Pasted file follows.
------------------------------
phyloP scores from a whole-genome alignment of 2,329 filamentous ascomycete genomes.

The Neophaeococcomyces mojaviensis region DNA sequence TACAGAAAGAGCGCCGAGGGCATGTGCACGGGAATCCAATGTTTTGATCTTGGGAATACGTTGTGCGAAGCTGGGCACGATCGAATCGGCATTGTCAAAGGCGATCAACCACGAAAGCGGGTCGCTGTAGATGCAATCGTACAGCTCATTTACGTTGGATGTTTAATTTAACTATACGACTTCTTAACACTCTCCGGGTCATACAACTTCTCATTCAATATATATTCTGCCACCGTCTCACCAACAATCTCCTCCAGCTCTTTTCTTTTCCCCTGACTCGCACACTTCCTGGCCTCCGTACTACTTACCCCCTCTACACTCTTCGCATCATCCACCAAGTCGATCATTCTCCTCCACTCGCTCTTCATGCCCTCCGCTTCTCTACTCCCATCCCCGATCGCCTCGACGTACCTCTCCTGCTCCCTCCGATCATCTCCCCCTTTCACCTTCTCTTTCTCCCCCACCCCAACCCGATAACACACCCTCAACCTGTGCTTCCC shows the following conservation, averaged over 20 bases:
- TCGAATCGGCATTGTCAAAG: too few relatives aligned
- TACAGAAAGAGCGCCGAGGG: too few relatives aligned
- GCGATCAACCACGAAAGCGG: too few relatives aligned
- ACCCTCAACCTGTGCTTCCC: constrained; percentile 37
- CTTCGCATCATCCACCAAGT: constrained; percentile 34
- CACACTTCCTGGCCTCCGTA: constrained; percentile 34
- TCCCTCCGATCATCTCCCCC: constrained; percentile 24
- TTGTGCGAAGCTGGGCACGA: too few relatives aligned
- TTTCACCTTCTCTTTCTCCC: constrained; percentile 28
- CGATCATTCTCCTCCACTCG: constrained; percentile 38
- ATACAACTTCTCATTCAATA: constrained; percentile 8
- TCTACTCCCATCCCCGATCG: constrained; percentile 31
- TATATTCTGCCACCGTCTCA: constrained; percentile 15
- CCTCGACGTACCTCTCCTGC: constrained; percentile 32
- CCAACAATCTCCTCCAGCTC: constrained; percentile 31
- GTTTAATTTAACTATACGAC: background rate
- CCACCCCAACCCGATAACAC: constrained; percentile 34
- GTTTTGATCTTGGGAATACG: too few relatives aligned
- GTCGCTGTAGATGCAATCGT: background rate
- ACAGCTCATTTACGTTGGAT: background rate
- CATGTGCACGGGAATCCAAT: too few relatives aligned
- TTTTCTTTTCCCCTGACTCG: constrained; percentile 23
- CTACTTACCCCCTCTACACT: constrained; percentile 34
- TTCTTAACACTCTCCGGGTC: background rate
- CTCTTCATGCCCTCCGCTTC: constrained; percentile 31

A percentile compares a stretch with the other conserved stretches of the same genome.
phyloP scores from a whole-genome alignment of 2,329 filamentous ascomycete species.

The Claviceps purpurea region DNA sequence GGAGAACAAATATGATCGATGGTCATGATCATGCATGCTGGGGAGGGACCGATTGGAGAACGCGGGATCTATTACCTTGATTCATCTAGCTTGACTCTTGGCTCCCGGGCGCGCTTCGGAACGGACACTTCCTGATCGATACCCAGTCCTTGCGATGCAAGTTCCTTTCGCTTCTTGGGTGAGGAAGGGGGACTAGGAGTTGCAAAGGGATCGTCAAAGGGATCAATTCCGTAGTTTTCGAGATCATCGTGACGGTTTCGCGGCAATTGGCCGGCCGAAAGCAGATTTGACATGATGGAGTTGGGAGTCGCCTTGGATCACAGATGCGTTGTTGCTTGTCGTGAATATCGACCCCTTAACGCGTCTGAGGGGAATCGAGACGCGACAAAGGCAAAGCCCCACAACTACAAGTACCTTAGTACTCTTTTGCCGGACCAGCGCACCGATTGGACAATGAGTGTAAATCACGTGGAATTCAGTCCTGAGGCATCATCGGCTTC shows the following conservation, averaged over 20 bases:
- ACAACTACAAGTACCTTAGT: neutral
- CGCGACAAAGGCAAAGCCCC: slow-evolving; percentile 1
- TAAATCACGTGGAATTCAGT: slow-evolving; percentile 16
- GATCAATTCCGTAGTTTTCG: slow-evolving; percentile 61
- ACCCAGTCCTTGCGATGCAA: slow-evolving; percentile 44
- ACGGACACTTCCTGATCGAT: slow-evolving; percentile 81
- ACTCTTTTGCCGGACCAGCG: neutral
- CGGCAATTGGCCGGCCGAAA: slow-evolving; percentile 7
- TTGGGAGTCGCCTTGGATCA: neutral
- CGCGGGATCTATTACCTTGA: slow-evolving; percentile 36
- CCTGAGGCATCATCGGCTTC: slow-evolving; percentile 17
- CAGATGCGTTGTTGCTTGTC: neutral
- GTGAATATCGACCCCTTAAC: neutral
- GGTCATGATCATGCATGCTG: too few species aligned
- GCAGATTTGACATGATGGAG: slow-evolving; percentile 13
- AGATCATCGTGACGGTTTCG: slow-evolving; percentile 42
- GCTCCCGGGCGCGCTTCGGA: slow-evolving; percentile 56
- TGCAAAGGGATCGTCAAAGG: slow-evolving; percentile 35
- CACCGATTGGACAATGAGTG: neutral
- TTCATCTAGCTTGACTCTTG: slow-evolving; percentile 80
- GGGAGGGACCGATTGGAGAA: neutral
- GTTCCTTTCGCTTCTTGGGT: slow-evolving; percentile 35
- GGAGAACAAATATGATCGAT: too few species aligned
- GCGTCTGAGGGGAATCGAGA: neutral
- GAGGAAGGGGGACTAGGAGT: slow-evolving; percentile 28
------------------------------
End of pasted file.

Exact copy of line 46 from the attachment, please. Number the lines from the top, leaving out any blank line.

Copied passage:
- AGATCATCGTGACGGTTTCG: slow-evolving; percentile 42